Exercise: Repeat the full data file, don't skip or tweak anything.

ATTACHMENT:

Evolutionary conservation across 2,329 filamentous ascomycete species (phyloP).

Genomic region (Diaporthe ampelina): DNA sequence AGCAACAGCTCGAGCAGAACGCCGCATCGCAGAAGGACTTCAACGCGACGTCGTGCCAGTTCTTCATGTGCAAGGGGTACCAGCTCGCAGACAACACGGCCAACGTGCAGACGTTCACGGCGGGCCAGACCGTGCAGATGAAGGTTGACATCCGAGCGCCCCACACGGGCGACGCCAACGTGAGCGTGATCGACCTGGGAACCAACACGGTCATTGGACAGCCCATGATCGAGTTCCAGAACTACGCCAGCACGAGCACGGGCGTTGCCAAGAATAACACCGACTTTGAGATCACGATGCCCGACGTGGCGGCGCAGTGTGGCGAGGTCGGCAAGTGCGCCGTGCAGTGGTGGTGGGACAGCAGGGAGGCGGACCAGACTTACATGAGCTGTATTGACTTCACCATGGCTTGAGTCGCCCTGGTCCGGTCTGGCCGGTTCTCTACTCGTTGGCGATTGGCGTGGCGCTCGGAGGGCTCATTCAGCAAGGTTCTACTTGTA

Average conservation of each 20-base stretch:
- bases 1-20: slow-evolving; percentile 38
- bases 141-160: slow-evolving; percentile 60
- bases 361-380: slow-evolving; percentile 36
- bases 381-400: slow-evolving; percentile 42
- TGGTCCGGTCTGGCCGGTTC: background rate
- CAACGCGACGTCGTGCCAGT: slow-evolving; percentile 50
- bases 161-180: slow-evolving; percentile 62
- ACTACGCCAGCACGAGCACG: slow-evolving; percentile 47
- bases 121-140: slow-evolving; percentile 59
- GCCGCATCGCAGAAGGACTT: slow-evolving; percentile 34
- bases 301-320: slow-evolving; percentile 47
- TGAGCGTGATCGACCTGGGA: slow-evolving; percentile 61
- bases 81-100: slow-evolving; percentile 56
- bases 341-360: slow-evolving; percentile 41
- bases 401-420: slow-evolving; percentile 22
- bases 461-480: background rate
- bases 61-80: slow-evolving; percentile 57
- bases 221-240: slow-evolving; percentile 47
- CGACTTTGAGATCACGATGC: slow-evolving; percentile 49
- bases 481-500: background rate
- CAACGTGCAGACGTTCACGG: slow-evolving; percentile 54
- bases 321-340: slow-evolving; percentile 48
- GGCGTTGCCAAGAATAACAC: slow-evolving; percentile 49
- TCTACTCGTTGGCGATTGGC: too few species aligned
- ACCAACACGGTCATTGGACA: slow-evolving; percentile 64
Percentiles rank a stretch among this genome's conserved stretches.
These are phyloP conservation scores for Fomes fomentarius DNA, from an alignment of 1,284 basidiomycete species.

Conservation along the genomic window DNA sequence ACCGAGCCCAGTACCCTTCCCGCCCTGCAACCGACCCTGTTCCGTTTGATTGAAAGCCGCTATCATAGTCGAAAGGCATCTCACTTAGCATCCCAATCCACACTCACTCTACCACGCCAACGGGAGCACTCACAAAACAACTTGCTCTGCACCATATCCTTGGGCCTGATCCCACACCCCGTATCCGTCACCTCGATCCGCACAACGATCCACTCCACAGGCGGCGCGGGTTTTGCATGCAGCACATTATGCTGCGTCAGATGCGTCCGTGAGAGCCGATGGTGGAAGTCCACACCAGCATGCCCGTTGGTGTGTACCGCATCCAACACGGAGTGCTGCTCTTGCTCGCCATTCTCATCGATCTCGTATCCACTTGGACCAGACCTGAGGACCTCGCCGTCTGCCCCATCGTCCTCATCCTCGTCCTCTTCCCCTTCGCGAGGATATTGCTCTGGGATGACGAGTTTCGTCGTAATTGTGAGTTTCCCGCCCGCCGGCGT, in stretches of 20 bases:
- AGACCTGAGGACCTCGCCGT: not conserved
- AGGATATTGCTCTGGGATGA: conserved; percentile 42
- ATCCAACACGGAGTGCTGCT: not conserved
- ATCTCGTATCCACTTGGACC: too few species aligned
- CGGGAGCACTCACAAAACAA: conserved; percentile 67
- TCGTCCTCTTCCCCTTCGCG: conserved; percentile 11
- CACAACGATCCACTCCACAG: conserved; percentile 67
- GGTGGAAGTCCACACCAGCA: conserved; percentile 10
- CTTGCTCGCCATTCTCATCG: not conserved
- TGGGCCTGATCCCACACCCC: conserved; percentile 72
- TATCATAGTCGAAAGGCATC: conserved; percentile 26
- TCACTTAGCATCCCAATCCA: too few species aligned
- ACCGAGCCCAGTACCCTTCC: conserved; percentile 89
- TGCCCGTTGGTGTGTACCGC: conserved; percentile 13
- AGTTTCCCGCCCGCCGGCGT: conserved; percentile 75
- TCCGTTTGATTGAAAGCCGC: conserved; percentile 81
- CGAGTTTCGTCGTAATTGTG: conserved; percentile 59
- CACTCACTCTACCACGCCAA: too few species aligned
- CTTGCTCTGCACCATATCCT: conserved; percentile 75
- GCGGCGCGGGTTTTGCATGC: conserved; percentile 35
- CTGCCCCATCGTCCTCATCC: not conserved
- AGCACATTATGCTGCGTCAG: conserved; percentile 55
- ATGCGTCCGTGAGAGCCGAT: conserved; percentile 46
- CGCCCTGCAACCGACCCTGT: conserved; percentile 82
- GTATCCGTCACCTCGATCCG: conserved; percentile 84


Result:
Evolutionary conservation across 2,329 filamentous ascomycete species (phyloP).

Genomic region (Diaporthe ampelina): DNA sequence AGCAACAGCTCGAGCAGAACGCCGCATCGCAGAAGGACTTCAACGCGACGTCGTGCCAGTTCTTCATGTGCAAGGGGTACCAGCTCGCAGACAACACGGCCAACGTGCAGACGTTCACGGCGGGCCAGACCGTGCAGATGAAGGTTGACATCCGAGCGCCCCACACGGGCGACGCCAACGTGAGCGTGATCGACCTGGGAACCAACACGGTCATTGGACAGCCCATGATCGAGTTCCAGAACTACGCCAGCACGAGCACGGGCGTTGCCAAGAATAACACCGACTTTGAGATCACGATGCCCGACGTGGCGGCGCAGTGTGGCGAGGTCGGCAAGTGCGCCGTGCAGTGGTGGTGGGACAGCAGGGAGGCGGACCAGACTTACATGAGCTGTATTGACTTCACCATGGCTTGAGTCGCCCTGGTCCGGTCTGGCCGGTTCTCTACTCGTTGGCGATTGGCGTGGCGCTCGGAGGGCTCATTCAGCAAGGTTCTACTTGTA

Average conservation of each 20-base stretch:
- bases 1-20: slow-evolving; percentile 38
- bases 141-160: slow-evolving; percentile 60
- bases 361-380: slow-evolving; percentile 36
- bases 381-400: slow-evolving; percentile 42
- TGGTCCGGTCTGGCCGGTTC: background rate
- CAACGCGACGTCGTGCCAGT: slow-evolving; percentile 50
- bases 161-180: slow-evolving; percentile 62
- ACTACGCCAGCACGAGCACG: slow-evolving; percentile 47
- bases 121-140: slow-evolving; percentile 59
- GCCGCATCGCAGAAGGACTT: slow-evolving; percentile 34
- bases 301-320: slow-evolving; percentile 47
- TGAGCGTGATCGACCTGGGA: slow-evolving; percentile 61
- bases 81-100: slow-evolving; percentile 56
- bases 341-360: slow-evolving; percentile 41
- bases 401-420: slow-evolving; percentile 22
- bases 461-480: background rate
- bases 61-80: slow-evolving; percentile 57
- bases 221-240: slow-evolving; percentile 47
- CGACTTTGAGATCACGATGC: slow-evolving; percentile 49
- bases 481-500: background rate
- CAACGTGCAGACGTTCACGG: slow-evolving; percentile 54
- bases 321-340: slow-evolving; percentile 48
- GGCGTTGCCAAGAATAACAC: slow-evolving; percentile 49
- TCTACTCGTTGGCGATTGGC: too few species aligned
- ACCAACACGGTCATTGGACA: slow-evolving; percentile 64
Percentiles rank a stretch among this genome's conserved stretches.
These are phyloP conservation scores for Fomes fomentarius DNA, from an alignment of 1,284 basidiomycete species.

Conservation along the genomic window DNA sequence ACCGAGCCCAGTACCCTTCCCGCCCTGCAACCGACCCTGTTCCGTTTGATTGAAAGCCGCTATCATAGTCGAAAGGCATCTCACTTAGCATCCCAATCCACACTCACTCTACCACGCCAACGGGAGCACTCACAAAACAACTTGCTCTGCACCATATCCTTGGGCCTGATCCCACACCCCGTATCCGTCACCTCGATCCGCACAACGATCCACTCCACAGGCGGCGCGGGTTTTGCATGCAGCACATTATGCTGCGTCAGATGCGTCCGTGAGAGCCGATGGTGGAAGTCCACACCAGCATGCCCGTTGGTGTGTACCGCATCCAACACGGAGTGCTGCTCTTGCTCGCCATTCTCATCGATCTCGTATCCACTTGGACCAGACCTGAGGACCTCGCCGTCTGCCCCATCGTCCTCATCCTCGTCCTCTTCCCCTTCGCGAGGATATTGCTCTGGGATGACGAGTTTCGTCGTAATTGTGAGTTTCCCGCCCGCCGGCGT, in stretches of 20 bases:
- AGACCTGAGGACCTCGCCGT: not conserved
- AGGATATTGCTCTGGGATGA: conserved; percentile 42
- ATCCAACACGGAGTGCTGCT: not conserved
- ATCTCGTATCCACTTGGACC: too few species aligned
- CGGGAGCACTCACAAAACAA: conserved; percentile 67
- TCGTCCTCTTCCCCTTCGCG: conserved; percentile 11
- CACAACGATCCACTCCACAG: conserved; percentile 67
- GGTGGAAGTCCACACCAGCA: conserved; percentile 10
- CTTGCTCGCCATTCTCATCG: not conserved
- TGGGCCTGATCCCACACCCC: conserved; percentile 72
- TATCATAGTCGAAAGGCATC: conserved; percentile 26
- TCACTTAGCATCCCAATCCA: too few species aligned
- ACCGAGCCCAGTACCCTTCC: conserved; percentile 89
- TGCCCGTTGGTGTGTACCGC: conserved; percentile 13
- AGTTTCCCGCCCGCCGGCGT: conserved; percentile 75
- TCCGTTTGATTGAAAGCCGC: conserved; percentile 81
- CGAGTTTCGTCGTAATTGTG: conserved; percentile 59
- CACTCACTCTACCACGCCAA: too few species aligned
- CTTGCTCTGCACCATATCCT: conserved; percentile 75
- GCGGCGCGGGTTTTGCATGC: conserved; percentile 35
- CTGCCCCATCGTCCTCATCC: not conserved
- AGCACATTATGCTGCGTCAG: conserved; percentile 55
- ATGCGTCCGTGAGAGCCGAT: conserved; percentile 46
- CGCCCTGCAACCGACCCTGT: conserved; percentile 82
- GTATCCGTCACCTCGATCCG: conserved; percentile 84